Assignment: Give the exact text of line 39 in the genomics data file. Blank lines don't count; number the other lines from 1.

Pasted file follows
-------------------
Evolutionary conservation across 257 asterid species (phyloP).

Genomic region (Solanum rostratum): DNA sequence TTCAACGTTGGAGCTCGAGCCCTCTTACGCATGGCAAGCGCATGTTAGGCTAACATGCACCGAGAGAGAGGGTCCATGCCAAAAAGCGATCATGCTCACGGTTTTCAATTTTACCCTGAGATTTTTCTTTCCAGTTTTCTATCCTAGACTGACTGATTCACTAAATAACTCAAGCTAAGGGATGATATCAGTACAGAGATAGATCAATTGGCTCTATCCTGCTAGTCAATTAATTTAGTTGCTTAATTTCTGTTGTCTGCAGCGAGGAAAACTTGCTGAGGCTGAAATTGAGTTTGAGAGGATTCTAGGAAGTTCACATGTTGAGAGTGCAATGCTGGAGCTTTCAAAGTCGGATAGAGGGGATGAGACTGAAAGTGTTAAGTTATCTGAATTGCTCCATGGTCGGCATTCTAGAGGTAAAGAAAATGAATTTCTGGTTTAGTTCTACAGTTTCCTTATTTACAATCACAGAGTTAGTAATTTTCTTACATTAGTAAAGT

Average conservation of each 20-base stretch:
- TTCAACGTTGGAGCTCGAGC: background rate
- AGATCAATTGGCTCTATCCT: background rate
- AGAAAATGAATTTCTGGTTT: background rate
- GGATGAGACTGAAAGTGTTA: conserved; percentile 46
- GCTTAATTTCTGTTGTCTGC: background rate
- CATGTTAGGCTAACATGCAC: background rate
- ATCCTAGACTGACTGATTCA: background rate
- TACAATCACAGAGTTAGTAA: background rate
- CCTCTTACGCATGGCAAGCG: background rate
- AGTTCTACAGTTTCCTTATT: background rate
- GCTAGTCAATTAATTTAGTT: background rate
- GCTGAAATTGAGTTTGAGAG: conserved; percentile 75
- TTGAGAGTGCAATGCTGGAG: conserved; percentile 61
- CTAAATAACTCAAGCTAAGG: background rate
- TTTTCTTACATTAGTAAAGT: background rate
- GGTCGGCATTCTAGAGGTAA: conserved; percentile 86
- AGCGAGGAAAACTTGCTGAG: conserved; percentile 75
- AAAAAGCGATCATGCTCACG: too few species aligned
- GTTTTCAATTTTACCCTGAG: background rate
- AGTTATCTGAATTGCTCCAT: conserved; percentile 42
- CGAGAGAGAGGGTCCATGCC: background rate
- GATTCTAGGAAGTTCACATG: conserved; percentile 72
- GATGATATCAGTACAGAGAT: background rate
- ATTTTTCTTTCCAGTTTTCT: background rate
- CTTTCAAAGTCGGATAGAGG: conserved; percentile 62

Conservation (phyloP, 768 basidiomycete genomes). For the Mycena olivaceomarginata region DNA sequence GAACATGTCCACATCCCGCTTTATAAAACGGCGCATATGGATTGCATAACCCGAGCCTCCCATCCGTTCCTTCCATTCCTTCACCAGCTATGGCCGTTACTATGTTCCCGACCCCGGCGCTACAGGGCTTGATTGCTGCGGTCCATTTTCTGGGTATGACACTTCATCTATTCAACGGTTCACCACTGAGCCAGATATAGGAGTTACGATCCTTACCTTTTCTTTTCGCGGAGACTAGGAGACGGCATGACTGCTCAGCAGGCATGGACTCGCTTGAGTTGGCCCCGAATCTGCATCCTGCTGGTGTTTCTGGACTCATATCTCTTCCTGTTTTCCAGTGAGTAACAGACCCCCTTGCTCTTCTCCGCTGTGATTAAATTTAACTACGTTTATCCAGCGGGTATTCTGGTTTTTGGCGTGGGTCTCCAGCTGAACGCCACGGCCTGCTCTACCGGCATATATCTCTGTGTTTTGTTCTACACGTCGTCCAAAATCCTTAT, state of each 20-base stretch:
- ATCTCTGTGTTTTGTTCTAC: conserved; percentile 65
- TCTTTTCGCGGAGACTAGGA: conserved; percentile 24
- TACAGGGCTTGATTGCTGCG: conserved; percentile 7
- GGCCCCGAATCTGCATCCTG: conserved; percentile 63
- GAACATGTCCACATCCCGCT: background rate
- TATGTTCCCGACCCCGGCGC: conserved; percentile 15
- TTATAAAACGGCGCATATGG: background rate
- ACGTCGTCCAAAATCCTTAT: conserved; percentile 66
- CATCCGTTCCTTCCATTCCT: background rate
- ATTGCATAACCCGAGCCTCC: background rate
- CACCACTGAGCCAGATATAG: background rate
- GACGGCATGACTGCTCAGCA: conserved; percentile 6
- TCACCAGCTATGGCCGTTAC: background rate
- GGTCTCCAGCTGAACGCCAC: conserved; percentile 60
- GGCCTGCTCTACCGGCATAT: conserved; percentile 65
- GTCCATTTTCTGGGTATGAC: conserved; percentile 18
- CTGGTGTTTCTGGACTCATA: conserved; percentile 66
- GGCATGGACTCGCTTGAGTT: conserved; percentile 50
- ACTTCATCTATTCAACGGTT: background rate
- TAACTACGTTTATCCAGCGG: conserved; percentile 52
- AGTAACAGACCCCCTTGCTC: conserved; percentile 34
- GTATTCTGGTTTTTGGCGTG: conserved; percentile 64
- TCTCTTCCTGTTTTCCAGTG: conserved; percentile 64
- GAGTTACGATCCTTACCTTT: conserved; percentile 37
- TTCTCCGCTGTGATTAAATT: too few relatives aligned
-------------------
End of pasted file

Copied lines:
- ATTGCATAACCCGAGCCTCC: background rate